- It's healthy for them: solo play builds a child's self-confidence and self-reliance, strengthens their sense of individuality, provides an outlet for ideas and emotions that otherwise haven't found acceptable expression, helps them learn to focus and builds their attention spans, and can even sneak in some lessons in observable science and math.
- I get to witness their imaginations in action. Alex is still a little too young yet to really "play pretend" but Penny's eyes see into the most amazing worlds, and her brain concocts fantastic stories: A bunch mermaid sisters are trapped by an evil wizard and have to trick him to win free! Wonder Woman and Batman are fighting bad guys!
- I also get glimpses into their growing and ever-changing personalities. Penny is family-oriented nearly to the point of obsession. Even when she's playing with her superheroes, there is always a daddy or a mommy. Alex is much more into exploration and experimentation. He's much more patient with trial-and-error than Penny was at the same age (or even than Penny is now, for that matter). He's also an extremely active learner. Even while playing by himself, he frequently seeks an adult's confirmation that he's got the right word for something, or the right color, or wants to count items, or name the letters... Sometimes all in the same 5 minutes. Just now, for example: "Heart? Heart? Red heart! Pu'ple heart! Count hearts? One! Two! Three! Four! Five! Eight!" (He has trouble remembering that six comes after five, but if reminded, can get to about twelve without other errors. Which I think is pretty darned good for a two-year-old.)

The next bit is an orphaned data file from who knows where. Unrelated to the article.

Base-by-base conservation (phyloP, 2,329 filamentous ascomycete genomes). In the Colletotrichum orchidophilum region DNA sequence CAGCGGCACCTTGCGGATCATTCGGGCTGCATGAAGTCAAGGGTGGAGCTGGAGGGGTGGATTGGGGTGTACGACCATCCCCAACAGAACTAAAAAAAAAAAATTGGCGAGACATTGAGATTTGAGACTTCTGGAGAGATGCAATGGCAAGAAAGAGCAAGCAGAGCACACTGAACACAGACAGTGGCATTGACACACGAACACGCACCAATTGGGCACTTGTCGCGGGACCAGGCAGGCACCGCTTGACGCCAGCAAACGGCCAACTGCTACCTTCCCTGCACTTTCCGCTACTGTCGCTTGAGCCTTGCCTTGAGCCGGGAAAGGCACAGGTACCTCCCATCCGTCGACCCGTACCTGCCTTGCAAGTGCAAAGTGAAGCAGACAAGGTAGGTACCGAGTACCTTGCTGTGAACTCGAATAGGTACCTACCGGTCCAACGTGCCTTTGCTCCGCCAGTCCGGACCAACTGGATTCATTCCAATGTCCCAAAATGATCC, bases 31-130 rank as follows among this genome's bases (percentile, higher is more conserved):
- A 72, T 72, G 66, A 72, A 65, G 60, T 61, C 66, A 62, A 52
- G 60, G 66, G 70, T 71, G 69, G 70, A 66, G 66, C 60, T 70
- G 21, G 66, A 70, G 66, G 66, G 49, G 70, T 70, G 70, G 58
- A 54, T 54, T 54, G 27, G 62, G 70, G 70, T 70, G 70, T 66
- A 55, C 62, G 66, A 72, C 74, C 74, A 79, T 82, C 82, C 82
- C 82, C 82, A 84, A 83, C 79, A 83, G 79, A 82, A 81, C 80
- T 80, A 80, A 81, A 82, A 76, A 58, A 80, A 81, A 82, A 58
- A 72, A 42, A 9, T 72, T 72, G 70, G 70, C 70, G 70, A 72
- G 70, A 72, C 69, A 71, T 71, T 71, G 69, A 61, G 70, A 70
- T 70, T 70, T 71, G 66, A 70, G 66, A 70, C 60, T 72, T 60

- I get to be lazy, just watching and occasionally responding to prompts to admire their efforts. Sometimes, it even gives me time to do other things -- like write blog entries.
Saturday, February 20, 2010
Reasons I love it when the kids play by themselves: